Commentary: Transparency still necessary with electronic meetings

By Keith Steck and Nick Wasileski

The July 10 virtual meeting of the Rehoboth Beach Planning Commission’s review of the Clear Space Theatre and the Rehoboth Spotlight site plans raises issues regarding implementation of Gov. John Carney’s COVID-19 proclamation on public comment in electronic meetings.

Because the coronavirus has forced government agencies to modify operations, Gov. Carney issued Proclamation No. 17-3292 in March, authorizing public bodies to use video/telephone conferencing technology and to hold contemporaneous “virtual” public meetings. Public bodies must adapt their practices to be consistent with the governor’s proclamation.

As stated in the Planning Commission’s July 10 agenda, however, members of the public wishing to comment were directed to register “at least two full business days prior to the meeting.”

The two-day registration requirement misinterprets the “contemporaneous” aspect of Gov. Carney’s proclamation. Point 2 specifies that the technology must allow “members of the public to hear comments of and speak to such members of the public body contemporaneously.”

Preregistration contradicts Point 2 of the proclamation: Not only does two-day advance registration inhibit public input, thus discouraging new information, but the requirement also is a violation of Gov. Carney’s proclamation.

Moreover, prohibiting contemporaneous interchange of ideas prevents real-time reaction to spontaneous public comments. Now, eight weeks after the July 10 Planning Commission meeting, there still are no publicly available written minutes — in which we would expect to see a listing of those who signed up for the two-day registration requirement — on the city’s website.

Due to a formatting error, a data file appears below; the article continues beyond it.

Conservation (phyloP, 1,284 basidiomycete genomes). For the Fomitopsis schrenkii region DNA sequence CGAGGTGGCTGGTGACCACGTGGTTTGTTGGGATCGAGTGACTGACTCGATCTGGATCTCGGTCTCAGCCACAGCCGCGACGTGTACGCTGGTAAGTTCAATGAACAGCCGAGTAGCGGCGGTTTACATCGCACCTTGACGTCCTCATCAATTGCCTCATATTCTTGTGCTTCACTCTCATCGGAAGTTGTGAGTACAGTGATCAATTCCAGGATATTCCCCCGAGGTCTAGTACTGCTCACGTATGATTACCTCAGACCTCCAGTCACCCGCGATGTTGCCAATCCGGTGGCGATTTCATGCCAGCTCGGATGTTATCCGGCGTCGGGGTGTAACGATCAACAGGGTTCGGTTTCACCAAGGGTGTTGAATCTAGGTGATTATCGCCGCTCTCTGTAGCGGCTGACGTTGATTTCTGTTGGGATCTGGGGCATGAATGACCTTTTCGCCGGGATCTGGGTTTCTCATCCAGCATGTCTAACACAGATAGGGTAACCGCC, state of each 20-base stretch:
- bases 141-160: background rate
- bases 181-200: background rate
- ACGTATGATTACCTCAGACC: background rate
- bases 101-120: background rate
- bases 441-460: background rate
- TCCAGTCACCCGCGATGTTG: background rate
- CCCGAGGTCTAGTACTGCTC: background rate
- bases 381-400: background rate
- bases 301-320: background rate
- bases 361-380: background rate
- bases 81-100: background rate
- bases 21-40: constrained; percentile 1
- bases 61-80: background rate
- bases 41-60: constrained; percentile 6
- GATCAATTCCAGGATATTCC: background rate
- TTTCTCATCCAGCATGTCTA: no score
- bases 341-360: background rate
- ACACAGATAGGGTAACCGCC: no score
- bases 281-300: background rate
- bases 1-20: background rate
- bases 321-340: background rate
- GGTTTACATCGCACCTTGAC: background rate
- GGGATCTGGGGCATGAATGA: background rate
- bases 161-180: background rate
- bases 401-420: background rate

Newark City Council allows live public comments and electronic comments, such as email messages, to be submitted contemporaneously. They are read into the record by the city secretary without advance requirement. During the Aug. 24 debate on the emergency ordinance restricting large social gatherings, a Newark resident sent the city secretary a two-paragraph email, which was read into the record. Newark’s adherence to the contemporaneous aspect of Gov. Carney’s proclamation is a good example for other Delaware public bodies.

To ensure the public has adequate time to respond to contemporaneous comments, the public-comment period should remain open. For example, the Department of Natural Resources and Environmental Control keeps its public record open for two weeks after its virtual hearings, although this agency has not permitted public comment during virtual hearings. Immediately closing the record diminishes public input and undermines transparency and accountability.

Allowing both live comments at meetings and keeping records open is only fair and is consistent with Gov. Carney’s order. We urge Rehoboth Beach to adhere to the governor’s proclamation on contemporaneous electronic meetings to allow for additional public comment and also to clarify their policies.

Will residents still be required to register two days in advance? Will last-minute speakers be accommodated? Will the current expediency of virtual meetings replace in-person meetings at the expense of transparency and accountability? Though of great value, virtual meetings lack the impact of live comment and debate and are not an equitable replacement for in-person meetings.

Public bodies should clarify that they want and value public input, as well as make clear whether they will revert to live, in-person meetings, while maintaining a virtual attendance option, after the expiration of the governor’s proclamation.

Keith Steck is vice president of the Delaware Coalition for Open Government (DelCOG) and lives in Milton. Nick Wasileski is president of DelCOG and lives in Newark. More information can be found at